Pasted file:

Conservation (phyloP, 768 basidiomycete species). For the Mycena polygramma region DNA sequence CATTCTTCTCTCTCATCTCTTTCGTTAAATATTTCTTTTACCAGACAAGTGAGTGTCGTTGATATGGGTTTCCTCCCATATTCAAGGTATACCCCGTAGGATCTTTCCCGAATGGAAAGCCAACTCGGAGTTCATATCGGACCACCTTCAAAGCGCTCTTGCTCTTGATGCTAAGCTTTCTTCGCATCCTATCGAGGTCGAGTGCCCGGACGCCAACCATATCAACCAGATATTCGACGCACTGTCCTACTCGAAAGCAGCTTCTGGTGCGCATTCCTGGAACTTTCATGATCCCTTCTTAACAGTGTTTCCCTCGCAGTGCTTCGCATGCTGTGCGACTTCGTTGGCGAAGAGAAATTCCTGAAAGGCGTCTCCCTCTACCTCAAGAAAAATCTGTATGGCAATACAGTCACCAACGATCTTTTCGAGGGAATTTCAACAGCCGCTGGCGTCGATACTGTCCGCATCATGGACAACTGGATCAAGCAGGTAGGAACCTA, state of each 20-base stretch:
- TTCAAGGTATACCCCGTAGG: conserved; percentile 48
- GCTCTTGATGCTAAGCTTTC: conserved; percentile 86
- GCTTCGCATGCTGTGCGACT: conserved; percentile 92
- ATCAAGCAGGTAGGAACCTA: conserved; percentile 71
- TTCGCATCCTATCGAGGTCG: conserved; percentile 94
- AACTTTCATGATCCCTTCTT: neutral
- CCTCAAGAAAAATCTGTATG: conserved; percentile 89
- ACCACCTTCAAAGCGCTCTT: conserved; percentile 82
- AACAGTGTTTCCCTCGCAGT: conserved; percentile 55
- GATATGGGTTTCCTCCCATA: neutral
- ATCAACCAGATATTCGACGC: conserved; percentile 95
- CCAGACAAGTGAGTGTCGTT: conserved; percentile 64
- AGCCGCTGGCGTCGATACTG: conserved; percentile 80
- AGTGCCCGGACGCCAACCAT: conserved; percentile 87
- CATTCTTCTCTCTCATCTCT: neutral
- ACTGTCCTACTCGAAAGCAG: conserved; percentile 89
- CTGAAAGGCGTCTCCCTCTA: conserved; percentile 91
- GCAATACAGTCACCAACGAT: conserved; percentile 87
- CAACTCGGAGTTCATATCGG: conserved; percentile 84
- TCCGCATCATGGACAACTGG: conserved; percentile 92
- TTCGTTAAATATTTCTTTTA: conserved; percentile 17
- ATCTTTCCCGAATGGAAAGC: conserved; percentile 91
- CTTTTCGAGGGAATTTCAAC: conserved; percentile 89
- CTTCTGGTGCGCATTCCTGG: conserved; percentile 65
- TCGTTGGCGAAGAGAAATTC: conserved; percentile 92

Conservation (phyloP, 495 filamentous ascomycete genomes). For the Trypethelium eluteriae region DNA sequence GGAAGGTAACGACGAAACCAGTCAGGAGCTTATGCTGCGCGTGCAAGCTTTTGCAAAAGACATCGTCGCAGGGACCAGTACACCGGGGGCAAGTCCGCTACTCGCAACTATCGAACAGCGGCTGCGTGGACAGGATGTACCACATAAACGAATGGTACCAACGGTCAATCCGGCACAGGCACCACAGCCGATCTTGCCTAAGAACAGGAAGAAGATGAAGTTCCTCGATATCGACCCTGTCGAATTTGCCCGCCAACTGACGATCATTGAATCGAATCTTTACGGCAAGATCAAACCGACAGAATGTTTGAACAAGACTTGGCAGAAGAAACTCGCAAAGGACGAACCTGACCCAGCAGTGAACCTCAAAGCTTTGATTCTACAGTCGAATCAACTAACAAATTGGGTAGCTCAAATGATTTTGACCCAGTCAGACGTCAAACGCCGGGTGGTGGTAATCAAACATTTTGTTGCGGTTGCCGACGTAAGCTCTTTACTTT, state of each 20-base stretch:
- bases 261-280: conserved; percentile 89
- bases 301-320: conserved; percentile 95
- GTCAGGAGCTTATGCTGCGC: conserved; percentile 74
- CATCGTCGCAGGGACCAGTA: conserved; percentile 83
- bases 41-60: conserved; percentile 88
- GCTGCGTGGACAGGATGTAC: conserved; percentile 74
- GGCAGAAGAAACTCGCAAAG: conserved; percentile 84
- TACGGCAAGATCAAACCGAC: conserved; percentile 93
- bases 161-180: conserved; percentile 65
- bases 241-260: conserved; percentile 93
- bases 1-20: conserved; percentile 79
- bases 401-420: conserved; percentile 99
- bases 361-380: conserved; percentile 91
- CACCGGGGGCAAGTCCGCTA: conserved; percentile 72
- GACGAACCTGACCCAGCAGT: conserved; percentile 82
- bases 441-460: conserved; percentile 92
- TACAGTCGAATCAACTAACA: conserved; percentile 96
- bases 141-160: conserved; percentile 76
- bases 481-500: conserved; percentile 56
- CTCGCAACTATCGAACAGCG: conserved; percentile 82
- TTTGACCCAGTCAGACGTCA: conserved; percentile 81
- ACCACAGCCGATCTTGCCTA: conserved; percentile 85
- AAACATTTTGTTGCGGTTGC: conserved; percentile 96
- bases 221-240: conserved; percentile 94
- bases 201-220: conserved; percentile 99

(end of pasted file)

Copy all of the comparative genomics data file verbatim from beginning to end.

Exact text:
Conservation (phyloP, 768 basidiomycete species). For the Mycena polygramma region DNA sequence CATTCTTCTCTCTCATCTCTTTCGTTAAATATTTCTTTTACCAGACAAGTGAGTGTCGTTGATATGGGTTTCCTCCCATATTCAAGGTATACCCCGTAGGATCTTTCCCGAATGGAAAGCCAACTCGGAGTTCATATCGGACCACCTTCAAAGCGCTCTTGCTCTTGATGCTAAGCTTTCTTCGCATCCTATCGAGGTCGAGTGCCCGGACGCCAACCATATCAACCAGATATTCGACGCACTGTCCTACTCGAAAGCAGCTTCTGGTGCGCATTCCTGGAACTTTCATGATCCCTTCTTAACAGTGTTTCCCTCGCAGTGCTTCGCATGCTGTGCGACTTCGTTGGCGAAGAGAAATTCCTGAAAGGCGTCTCCCTCTACCTCAAGAAAAATCTGTATGGCAATACAGTCACCAACGATCTTTTCGAGGGAATTTCAACAGCCGCTGGCGTCGATACTGTCCGCATCATGGACAACTGGATCAAGCAGGTAGGAACCTA, state of each 20-base stretch:
- TTCAAGGTATACCCCGTAGG: conserved; percentile 48
- GCTCTTGATGCTAAGCTTTC: conserved; percentile 86
- GCTTCGCATGCTGTGCGACT: conserved; percentile 92
- ATCAAGCAGGTAGGAACCTA: conserved; percentile 71
- TTCGCATCCTATCGAGGTCG: conserved; percentile 94
- AACTTTCATGATCCCTTCTT: neutral
- CCTCAAGAAAAATCTGTATG: conserved; percentile 89
- ACCACCTTCAAAGCGCTCTT: conserved; percentile 82
- AACAGTGTTTCCCTCGCAGT: conserved; percentile 55
- GATATGGGTTTCCTCCCATA: neutral
- ATCAACCAGATATTCGACGC: conserved; percentile 95
- CCAGACAAGTGAGTGTCGTT: conserved; percentile 64
- AGCCGCTGGCGTCGATACTG: conserved; percentile 80
- AGTGCCCGGACGCCAACCAT: conserved; percentile 87
- CATTCTTCTCTCTCATCTCT: neutral
- ACTGTCCTACTCGAAAGCAG: conserved; percentile 89
- CTGAAAGGCGTCTCCCTCTA: conserved; percentile 91
- GCAATACAGTCACCAACGAT: conserved; percentile 87
- CAACTCGGAGTTCATATCGG: conserved; percentile 84
- TCCGCATCATGGACAACTGG: conserved; percentile 92
- TTCGTTAAATATTTCTTTTA: conserved; percentile 17
- ATCTTTCCCGAATGGAAAGC: conserved; percentile 91
- CTTTTCGAGGGAATTTCAAC: conserved; percentile 89
- CTTCTGGTGCGCATTCCTGG: conserved; percentile 65
- TCGTTGGCGAAGAGAAATTC: conserved; percentile 92

Conservation (phyloP, 495 filamentous ascomycete genomes). For the Trypethelium eluteriae region DNA sequence GGAAGGTAACGACGAAACCAGTCAGGAGCTTATGCTGCGCGTGCAAGCTTTTGCAAAAGACATCGTCGCAGGGACCAGTACACCGGGGGCAAGTCCGCTACTCGCAACTATCGAACAGCGGCTGCGTGGACAGGATGTACCACATAAACGAATGGTACCAACGGTCAATCCGGCACAGGCACCACAGCCGATCTTGCCTAAGAACAGGAAGAAGATGAAGTTCCTCGATATCGACCCTGTCGAATTTGCCCGCCAACTGACGATCATTGAATCGAATCTTTACGGCAAGATCAAACCGACAGAATGTTTGAACAAGACTTGGCAGAAGAAACTCGCAAAGGACGAACCTGACCCAGCAGTGAACCTCAAAGCTTTGATTCTACAGTCGAATCAACTAACAAATTGGGTAGCTCAAATGATTTTGACCCAGTCAGACGTCAAACGCCGGGTGGTGGTAATCAAACATTTTGTTGCGGTTGCCGACGTAAGCTCTTTACTTT, state of each 20-base stretch:
- bases 261-280: conserved; percentile 89
- bases 301-320: conserved; percentile 95
- GTCAGGAGCTTATGCTGCGC: conserved; percentile 74
- CATCGTCGCAGGGACCAGTA: conserved; percentile 83
- bases 41-60: conserved; percentile 88
- GCTGCGTGGACAGGATGTAC: conserved; percentile 74
- GGCAGAAGAAACTCGCAAAG: conserved; percentile 84
- TACGGCAAGATCAAACCGAC: conserved; percentile 93
- bases 161-180: conserved; percentile 65
- bases 241-260: conserved; percentile 93
- bases 1-20: conserved; percentile 79
- bases 401-420: conserved; percentile 99
- bases 361-380: conserved; percentile 91
- CACCGGGGGCAAGTCCGCTA: conserved; percentile 72
- GACGAACCTGACCCAGCAGT: conserved; percentile 82
- bases 441-460: conserved; percentile 92
- TACAGTCGAATCAACTAACA: conserved; percentile 96
- bases 141-160: conserved; percentile 76
- bases 481-500: conserved; percentile 56
- CTCGCAACTATCGAACAGCG: conserved; percentile 82
- TTTGACCCAGTCAGACGTCA: conserved; percentile 81
- ACCACAGCCGATCTTGCCTA: conserved; percentile 85
- AAACATTTTGTTGCGGTTGC: conserved; percentile 96
- bases 221-240: conserved; percentile 94
- bases 201-220: conserved; percentile 99